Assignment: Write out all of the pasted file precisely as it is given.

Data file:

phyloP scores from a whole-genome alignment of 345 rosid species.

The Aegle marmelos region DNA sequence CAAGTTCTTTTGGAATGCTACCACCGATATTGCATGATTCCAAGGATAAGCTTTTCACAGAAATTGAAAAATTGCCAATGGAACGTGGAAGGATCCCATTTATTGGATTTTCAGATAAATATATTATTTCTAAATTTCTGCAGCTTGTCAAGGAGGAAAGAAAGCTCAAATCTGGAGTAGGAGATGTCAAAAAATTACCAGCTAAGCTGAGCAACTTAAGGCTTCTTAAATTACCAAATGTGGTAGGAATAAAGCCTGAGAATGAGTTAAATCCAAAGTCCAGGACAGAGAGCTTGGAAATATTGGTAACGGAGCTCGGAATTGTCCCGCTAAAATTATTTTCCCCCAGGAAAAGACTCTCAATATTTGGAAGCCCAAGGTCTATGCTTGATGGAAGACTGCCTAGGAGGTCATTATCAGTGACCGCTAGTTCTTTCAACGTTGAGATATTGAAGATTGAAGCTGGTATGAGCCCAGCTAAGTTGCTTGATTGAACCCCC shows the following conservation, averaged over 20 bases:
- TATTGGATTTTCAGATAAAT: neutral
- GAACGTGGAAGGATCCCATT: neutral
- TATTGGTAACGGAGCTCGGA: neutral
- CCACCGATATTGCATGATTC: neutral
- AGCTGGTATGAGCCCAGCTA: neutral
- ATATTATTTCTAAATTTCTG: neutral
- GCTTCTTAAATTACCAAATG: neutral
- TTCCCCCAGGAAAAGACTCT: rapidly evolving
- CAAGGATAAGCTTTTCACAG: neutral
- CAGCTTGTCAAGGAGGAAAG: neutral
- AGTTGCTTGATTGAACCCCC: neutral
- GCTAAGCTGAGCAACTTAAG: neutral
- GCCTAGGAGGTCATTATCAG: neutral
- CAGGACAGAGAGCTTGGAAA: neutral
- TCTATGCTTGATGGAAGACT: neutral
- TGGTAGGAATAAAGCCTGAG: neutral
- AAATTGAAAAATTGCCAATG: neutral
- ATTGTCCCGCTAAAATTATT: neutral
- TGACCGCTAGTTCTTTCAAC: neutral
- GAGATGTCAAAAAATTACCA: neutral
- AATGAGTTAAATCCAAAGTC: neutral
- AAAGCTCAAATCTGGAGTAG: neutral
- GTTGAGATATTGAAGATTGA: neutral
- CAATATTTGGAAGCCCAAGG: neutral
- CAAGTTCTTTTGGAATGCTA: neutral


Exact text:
phyloP scores from a whole-genome alignment of 345 rosid species.

The Aegle marmelos region DNA sequence CAAGTTCTTTTGGAATGCTACCACCGATATTGCATGATTCCAAGGATAAGCTTTTCACAGAAATTGAAAAATTGCCAATGGAACGTGGAAGGATCCCATTTATTGGATTTTCAGATAAATATATTATTTCTAAATTTCTGCAGCTTGTCAAGGAGGAAAGAAAGCTCAAATCTGGAGTAGGAGATGTCAAAAAATTACCAGCTAAGCTGAGCAACTTAAGGCTTCTTAAATTACCAAATGTGGTAGGAATAAAGCCTGAGAATGAGTTAAATCCAAAGTCCAGGACAGAGAGCTTGGAAATATTGGTAACGGAGCTCGGAATTGTCCCGCTAAAATTATTTTCCCCCAGGAAAAGACTCTCAATATTTGGAAGCCCAAGGTCTATGCTTGATGGAAGACTGCCTAGGAGGTCATTATCAGTGACCGCTAGTTCTTTCAACGTTGAGATATTGAAGATTGAAGCTGGTATGAGCCCAGCTAAGTTGCTTGATTGAACCCCC shows the following conservation, averaged over 20 bases:
- TATTGGATTTTCAGATAAAT: neutral
- GAACGTGGAAGGATCCCATT: neutral
- TATTGGTAACGGAGCTCGGA: neutral
- CCACCGATATTGCATGATTC: neutral
- AGCTGGTATGAGCCCAGCTA: neutral
- ATATTATTTCTAAATTTCTG: neutral
- GCTTCTTAAATTACCAAATG: neutral
- TTCCCCCAGGAAAAGACTCT: rapidly evolving
- CAAGGATAAGCTTTTCACAG: neutral
- CAGCTTGTCAAGGAGGAAAG: neutral
- AGTTGCTTGATTGAACCCCC: neutral
- GCTAAGCTGAGCAACTTAAG: neutral
- GCCTAGGAGGTCATTATCAG: neutral
- CAGGACAGAGAGCTTGGAAA: neutral
- TCTATGCTTGATGGAAGACT: neutral
- TGGTAGGAATAAAGCCTGAG: neutral
- AAATTGAAAAATTGCCAATG: neutral
- ATTGTCCCGCTAAAATTATT: neutral
- TGACCGCTAGTTCTTTCAAC: neutral
- GAGATGTCAAAAAATTACCA: neutral
- AATGAGTTAAATCCAAAGTC: neutral
- AAAGCTCAAATCTGGAGTAG: neutral
- GTTGAGATATTGAAGATTGA: neutral
- CAATATTTGGAAGCCCAAGG: neutral
- CAAGTTCTTTTGGAATGCTA: neutral